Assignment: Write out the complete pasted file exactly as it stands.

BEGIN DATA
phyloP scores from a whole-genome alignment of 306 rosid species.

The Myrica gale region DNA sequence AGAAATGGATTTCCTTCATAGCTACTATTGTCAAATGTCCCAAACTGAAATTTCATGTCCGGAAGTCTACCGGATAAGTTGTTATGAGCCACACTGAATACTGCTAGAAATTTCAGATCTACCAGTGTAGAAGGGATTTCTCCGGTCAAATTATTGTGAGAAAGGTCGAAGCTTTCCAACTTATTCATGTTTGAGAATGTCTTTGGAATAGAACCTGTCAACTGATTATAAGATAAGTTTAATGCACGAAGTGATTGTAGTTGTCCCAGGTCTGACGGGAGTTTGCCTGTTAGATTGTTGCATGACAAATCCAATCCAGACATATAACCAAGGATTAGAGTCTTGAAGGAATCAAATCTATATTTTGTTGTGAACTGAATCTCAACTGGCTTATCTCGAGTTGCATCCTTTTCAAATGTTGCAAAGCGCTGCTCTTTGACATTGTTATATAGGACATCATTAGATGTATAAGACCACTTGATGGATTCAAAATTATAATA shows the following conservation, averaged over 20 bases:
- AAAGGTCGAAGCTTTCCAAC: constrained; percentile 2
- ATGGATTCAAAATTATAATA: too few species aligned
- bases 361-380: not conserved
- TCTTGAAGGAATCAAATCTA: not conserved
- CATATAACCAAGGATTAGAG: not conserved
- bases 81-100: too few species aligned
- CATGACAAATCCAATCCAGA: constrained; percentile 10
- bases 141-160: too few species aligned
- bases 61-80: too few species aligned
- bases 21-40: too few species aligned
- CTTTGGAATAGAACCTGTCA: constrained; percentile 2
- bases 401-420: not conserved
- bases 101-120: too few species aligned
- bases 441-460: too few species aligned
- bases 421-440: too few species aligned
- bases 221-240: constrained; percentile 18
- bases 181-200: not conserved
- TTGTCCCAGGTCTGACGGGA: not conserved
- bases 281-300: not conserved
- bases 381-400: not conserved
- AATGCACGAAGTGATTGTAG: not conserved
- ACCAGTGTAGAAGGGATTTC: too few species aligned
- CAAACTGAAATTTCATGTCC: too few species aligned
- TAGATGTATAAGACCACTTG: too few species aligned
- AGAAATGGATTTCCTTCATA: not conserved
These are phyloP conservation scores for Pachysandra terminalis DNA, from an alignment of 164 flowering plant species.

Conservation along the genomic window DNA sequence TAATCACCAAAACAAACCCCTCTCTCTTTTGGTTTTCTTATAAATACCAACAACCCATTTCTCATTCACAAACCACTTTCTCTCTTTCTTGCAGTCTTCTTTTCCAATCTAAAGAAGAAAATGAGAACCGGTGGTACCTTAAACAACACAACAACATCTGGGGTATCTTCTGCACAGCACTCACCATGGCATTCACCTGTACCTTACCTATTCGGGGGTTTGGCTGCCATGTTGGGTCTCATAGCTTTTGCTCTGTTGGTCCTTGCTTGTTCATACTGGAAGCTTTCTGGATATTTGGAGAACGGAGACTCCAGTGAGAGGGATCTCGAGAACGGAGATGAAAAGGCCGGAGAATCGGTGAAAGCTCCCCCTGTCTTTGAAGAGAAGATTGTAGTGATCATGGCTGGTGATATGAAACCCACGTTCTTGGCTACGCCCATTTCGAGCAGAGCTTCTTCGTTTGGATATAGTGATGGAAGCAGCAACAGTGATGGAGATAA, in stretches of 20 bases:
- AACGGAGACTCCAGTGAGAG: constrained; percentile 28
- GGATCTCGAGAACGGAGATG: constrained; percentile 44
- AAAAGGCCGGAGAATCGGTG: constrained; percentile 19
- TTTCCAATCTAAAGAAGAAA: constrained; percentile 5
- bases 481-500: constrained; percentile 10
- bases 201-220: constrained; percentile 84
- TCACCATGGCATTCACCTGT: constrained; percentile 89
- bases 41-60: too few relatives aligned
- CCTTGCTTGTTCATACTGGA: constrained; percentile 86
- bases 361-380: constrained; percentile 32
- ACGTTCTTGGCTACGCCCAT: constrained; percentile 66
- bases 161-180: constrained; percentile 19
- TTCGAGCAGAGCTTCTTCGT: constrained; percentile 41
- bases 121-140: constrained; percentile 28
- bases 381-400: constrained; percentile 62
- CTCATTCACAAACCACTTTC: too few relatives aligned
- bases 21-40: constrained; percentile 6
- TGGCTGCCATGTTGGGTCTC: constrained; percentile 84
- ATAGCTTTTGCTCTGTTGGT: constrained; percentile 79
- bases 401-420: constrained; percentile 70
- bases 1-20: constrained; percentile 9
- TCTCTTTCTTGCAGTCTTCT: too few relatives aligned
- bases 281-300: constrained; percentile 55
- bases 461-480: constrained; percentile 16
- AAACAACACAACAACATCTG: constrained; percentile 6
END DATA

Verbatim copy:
phyloP scores from a whole-genome alignment of 306 rosid species.

The Myrica gale region DNA sequence AGAAATGGATTTCCTTCATAGCTACTATTGTCAAATGTCCCAAACTGAAATTTCATGTCCGGAAGTCTACCGGATAAGTTGTTATGAGCCACACTGAATACTGCTAGAAATTTCAGATCTACCAGTGTAGAAGGGATTTCTCCGGTCAAATTATTGTGAGAAAGGTCGAAGCTTTCCAACTTATTCATGTTTGAGAATGTCTTTGGAATAGAACCTGTCAACTGATTATAAGATAAGTTTAATGCACGAAGTGATTGTAGTTGTCCCAGGTCTGACGGGAGTTTGCCTGTTAGATTGTTGCATGACAAATCCAATCCAGACATATAACCAAGGATTAGAGTCTTGAAGGAATCAAATCTATATTTTGTTGTGAACTGAATCTCAACTGGCTTATCTCGAGTTGCATCCTTTTCAAATGTTGCAAAGCGCTGCTCTTTGACATTGTTATATAGGACATCATTAGATGTATAAGACCACTTGATGGATTCAAAATTATAATA shows the following conservation, averaged over 20 bases:
- AAAGGTCGAAGCTTTCCAAC: constrained; percentile 2
- ATGGATTCAAAATTATAATA: too few species aligned
- bases 361-380: not conserved
- TCTTGAAGGAATCAAATCTA: not conserved
- CATATAACCAAGGATTAGAG: not conserved
- bases 81-100: too few species aligned
- CATGACAAATCCAATCCAGA: constrained; percentile 10
- bases 141-160: too few species aligned
- bases 61-80: too few species aligned
- bases 21-40: too few species aligned
- CTTTGGAATAGAACCTGTCA: constrained; percentile 2
- bases 401-420: not conserved
- bases 101-120: too few species aligned
- bases 441-460: too few species aligned
- bases 421-440: too few species aligned
- bases 221-240: constrained; percentile 18
- bases 181-200: not conserved
- TTGTCCCAGGTCTGACGGGA: not conserved
- bases 281-300: not conserved
- bases 381-400: not conserved
- AATGCACGAAGTGATTGTAG: not conserved
- ACCAGTGTAGAAGGGATTTC: too few species aligned
- CAAACTGAAATTTCATGTCC: too few species aligned
- TAGATGTATAAGACCACTTG: too few species aligned
- AGAAATGGATTTCCTTCATA: not conserved
These are phyloP conservation scores for Pachysandra terminalis DNA, from an alignment of 164 flowering plant species.

Conservation along the genomic window DNA sequence TAATCACCAAAACAAACCCCTCTCTCTTTTGGTTTTCTTATAAATACCAACAACCCATTTCTCATTCACAAACCACTTTCTCTCTTTCTTGCAGTCTTCTTTTCCAATCTAAAGAAGAAAATGAGAACCGGTGGTACCTTAAACAACACAACAACATCTGGGGTATCTTCTGCACAGCACTCACCATGGCATTCACCTGTACCTTACCTATTCGGGGGTTTGGCTGCCATGTTGGGTCTCATAGCTTTTGCTCTGTTGGTCCTTGCTTGTTCATACTGGAAGCTTTCTGGATATTTGGAGAACGGAGACTCCAGTGAGAGGGATCTCGAGAACGGAGATGAAAAGGCCGGAGAATCGGTGAAAGCTCCCCCTGTCTTTGAAGAGAAGATTGTAGTGATCATGGCTGGTGATATGAAACCCACGTTCTTGGCTACGCCCATTTCGAGCAGAGCTTCTTCGTTTGGATATAGTGATGGAAGCAGCAACAGTGATGGAGATAA, in stretches of 20 bases:
- AACGGAGACTCCAGTGAGAG: constrained; percentile 28
- GGATCTCGAGAACGGAGATG: constrained; percentile 44
- AAAAGGCCGGAGAATCGGTG: constrained; percentile 19
- TTTCCAATCTAAAGAAGAAA: constrained; percentile 5
- bases 481-500: constrained; percentile 10
- bases 201-220: constrained; percentile 84
- TCACCATGGCATTCACCTGT: constrained; percentile 89
- bases 41-60: too few relatives aligned
- CCTTGCTTGTTCATACTGGA: constrained; percentile 86
- bases 361-380: constrained; percentile 32
- ACGTTCTTGGCTACGCCCAT: constrained; percentile 66
- bases 161-180: constrained; percentile 19
- TTCGAGCAGAGCTTCTTCGT: constrained; percentile 41
- bases 121-140: constrained; percentile 28
- bases 381-400: constrained; percentile 62
- CTCATTCACAAACCACTTTC: too few relatives aligned
- bases 21-40: constrained; percentile 6
- TGGCTGCCATGTTGGGTCTC: constrained; percentile 84
- ATAGCTTTTGCTCTGTTGGT: constrained; percentile 79
- bases 401-420: constrained; percentile 70
- bases 1-20: constrained; percentile 9
- TCTCTTTCTTGCAGTCTTCT: too few relatives aligned
- bases 281-300: constrained; percentile 55
- bases 461-480: constrained; percentile 16
- AAACAACACAACAACATCTG: constrained; percentile 6